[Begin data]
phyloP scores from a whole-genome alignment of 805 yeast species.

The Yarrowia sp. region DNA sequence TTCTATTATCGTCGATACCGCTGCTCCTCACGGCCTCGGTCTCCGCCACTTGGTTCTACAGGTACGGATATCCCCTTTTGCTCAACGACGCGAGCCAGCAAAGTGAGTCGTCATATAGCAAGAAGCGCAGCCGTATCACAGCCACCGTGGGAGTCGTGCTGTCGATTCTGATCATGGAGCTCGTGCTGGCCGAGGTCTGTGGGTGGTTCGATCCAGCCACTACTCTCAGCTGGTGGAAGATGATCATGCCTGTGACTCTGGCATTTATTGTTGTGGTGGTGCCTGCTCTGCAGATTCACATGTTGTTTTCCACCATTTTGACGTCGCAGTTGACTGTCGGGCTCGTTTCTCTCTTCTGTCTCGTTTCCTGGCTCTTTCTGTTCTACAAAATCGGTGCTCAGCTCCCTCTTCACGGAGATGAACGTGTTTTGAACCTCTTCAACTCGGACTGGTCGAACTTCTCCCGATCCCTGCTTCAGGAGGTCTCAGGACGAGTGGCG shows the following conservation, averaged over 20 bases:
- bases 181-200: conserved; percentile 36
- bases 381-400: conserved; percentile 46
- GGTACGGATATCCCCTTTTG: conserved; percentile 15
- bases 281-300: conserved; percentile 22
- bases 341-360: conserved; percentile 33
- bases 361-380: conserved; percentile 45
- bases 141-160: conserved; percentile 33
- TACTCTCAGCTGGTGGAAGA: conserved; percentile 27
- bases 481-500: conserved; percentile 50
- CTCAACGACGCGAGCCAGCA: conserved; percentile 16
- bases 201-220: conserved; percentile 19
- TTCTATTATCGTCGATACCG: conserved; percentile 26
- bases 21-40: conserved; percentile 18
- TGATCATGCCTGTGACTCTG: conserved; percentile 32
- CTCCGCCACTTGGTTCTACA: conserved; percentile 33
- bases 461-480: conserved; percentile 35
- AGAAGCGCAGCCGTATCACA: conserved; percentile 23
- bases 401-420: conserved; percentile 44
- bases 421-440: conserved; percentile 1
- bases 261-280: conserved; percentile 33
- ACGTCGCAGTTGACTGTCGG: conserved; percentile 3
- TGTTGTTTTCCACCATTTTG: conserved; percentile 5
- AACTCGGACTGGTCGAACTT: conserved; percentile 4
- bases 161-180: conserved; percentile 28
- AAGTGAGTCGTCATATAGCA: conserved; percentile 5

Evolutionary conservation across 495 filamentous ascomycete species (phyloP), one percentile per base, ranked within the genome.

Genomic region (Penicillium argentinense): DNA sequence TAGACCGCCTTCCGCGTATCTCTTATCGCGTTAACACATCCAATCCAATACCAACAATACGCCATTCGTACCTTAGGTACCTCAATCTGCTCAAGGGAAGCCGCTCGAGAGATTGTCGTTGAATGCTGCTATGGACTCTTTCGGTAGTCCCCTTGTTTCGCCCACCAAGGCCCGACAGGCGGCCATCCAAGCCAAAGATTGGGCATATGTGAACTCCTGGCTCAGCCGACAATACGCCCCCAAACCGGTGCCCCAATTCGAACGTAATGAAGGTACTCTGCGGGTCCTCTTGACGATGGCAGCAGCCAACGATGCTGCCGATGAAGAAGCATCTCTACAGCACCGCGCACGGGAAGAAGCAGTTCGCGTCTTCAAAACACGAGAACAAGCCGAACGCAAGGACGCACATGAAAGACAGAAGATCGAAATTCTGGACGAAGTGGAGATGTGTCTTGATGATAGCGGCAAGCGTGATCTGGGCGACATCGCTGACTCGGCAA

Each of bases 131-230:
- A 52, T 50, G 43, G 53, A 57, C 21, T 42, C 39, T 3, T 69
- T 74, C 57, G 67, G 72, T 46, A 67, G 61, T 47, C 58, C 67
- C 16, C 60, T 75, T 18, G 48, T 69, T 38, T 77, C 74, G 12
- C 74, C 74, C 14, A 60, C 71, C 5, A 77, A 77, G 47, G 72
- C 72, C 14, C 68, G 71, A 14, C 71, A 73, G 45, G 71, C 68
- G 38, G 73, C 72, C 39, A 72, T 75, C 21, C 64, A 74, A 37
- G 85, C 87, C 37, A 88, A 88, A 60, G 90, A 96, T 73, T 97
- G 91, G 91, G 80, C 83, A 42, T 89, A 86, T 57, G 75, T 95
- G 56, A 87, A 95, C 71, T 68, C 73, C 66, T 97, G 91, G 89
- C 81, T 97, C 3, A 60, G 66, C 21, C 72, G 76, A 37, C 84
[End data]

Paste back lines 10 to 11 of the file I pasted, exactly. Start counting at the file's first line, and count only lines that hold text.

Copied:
- TACTCTCAGCTGGTGGAAGA: conserved; percentile 27
- bases 481-500: conserved; percentile 50